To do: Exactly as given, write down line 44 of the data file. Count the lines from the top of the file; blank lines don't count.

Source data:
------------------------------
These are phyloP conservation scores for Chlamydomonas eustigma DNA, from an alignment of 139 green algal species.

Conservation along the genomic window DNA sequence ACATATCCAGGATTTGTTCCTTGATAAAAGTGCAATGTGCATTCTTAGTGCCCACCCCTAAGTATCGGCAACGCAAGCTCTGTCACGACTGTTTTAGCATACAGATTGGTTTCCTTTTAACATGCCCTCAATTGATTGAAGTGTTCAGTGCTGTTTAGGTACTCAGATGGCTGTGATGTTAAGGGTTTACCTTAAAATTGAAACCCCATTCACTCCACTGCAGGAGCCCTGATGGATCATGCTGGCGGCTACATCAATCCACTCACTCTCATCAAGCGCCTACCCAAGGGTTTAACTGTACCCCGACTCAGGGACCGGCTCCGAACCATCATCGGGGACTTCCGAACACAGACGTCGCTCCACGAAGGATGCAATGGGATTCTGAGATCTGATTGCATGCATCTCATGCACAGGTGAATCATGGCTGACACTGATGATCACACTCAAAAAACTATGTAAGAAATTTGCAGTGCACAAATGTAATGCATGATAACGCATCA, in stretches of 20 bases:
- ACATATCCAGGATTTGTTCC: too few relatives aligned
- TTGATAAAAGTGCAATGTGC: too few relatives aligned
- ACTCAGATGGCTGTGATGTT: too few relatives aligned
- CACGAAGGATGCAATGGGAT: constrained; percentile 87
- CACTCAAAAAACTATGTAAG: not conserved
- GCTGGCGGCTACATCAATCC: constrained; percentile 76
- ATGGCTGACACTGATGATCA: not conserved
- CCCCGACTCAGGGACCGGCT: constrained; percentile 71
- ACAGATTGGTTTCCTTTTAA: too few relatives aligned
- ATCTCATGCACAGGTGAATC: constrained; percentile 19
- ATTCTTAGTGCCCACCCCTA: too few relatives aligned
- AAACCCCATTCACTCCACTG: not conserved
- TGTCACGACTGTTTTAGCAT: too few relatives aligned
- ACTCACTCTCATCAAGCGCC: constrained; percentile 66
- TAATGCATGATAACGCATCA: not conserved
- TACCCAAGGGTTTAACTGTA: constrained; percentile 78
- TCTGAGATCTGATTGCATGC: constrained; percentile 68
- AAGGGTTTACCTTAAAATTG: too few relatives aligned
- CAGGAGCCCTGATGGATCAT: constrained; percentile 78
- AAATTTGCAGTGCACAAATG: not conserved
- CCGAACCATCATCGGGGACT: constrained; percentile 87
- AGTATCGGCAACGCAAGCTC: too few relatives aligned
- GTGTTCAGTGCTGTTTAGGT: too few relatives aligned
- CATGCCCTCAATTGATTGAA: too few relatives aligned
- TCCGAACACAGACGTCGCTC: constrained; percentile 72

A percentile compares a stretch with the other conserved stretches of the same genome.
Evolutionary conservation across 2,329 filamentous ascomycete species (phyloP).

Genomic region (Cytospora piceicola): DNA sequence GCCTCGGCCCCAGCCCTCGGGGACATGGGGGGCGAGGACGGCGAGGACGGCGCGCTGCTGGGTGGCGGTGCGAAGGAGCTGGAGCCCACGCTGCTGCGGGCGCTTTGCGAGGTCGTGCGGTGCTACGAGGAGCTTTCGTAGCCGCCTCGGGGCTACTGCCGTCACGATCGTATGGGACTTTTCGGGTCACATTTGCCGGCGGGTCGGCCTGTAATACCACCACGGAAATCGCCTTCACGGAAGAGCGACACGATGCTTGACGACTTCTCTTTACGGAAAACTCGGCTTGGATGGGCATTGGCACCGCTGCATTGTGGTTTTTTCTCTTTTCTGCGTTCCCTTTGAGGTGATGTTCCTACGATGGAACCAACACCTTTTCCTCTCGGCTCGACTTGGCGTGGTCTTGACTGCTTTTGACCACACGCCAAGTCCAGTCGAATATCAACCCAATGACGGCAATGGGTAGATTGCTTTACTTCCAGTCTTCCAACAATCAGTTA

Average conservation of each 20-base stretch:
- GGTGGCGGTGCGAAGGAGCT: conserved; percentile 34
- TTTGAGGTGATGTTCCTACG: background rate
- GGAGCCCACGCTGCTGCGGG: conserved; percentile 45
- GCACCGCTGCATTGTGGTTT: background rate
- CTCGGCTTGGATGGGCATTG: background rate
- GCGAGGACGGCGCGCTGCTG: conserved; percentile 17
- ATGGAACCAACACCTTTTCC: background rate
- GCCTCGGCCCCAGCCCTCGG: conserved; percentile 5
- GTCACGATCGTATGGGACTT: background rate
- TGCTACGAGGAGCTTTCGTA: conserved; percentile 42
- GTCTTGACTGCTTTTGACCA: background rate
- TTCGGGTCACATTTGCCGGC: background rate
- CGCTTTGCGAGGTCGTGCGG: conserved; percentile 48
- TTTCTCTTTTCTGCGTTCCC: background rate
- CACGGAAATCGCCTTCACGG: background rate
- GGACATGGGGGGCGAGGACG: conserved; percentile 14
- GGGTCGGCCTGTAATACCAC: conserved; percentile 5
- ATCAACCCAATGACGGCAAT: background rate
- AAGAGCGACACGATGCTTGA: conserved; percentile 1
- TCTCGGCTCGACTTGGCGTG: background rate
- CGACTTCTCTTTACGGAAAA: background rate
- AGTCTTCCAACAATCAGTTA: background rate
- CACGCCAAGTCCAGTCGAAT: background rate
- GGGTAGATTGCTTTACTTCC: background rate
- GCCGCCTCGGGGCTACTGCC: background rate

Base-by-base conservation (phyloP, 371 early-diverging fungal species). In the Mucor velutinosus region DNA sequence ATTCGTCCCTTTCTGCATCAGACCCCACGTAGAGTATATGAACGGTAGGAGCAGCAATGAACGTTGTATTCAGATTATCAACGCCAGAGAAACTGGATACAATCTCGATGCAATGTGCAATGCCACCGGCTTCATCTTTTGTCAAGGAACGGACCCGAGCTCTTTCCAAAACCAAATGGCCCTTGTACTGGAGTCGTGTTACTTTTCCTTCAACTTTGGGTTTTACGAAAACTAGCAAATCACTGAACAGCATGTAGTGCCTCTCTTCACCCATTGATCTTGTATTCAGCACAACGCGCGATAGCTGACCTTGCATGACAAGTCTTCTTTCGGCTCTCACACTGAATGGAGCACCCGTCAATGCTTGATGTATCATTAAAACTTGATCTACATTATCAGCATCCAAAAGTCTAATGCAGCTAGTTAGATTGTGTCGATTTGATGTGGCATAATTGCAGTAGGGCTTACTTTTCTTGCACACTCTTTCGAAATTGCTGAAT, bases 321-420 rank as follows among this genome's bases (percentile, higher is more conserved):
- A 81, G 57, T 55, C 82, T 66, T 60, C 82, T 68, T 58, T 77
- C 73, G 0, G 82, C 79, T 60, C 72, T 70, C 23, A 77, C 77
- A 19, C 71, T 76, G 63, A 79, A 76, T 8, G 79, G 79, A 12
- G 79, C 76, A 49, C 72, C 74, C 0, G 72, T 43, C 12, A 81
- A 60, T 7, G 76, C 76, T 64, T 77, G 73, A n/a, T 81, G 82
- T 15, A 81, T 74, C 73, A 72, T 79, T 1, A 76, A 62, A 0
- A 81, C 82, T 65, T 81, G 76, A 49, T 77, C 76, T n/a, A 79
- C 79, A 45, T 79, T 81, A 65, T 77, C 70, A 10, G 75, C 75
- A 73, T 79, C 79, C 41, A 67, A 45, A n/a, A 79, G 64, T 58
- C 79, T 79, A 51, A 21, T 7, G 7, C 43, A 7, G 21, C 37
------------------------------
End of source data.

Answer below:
- CGCTTTGCGAGGTCGTGCGG: conserved; percentile 48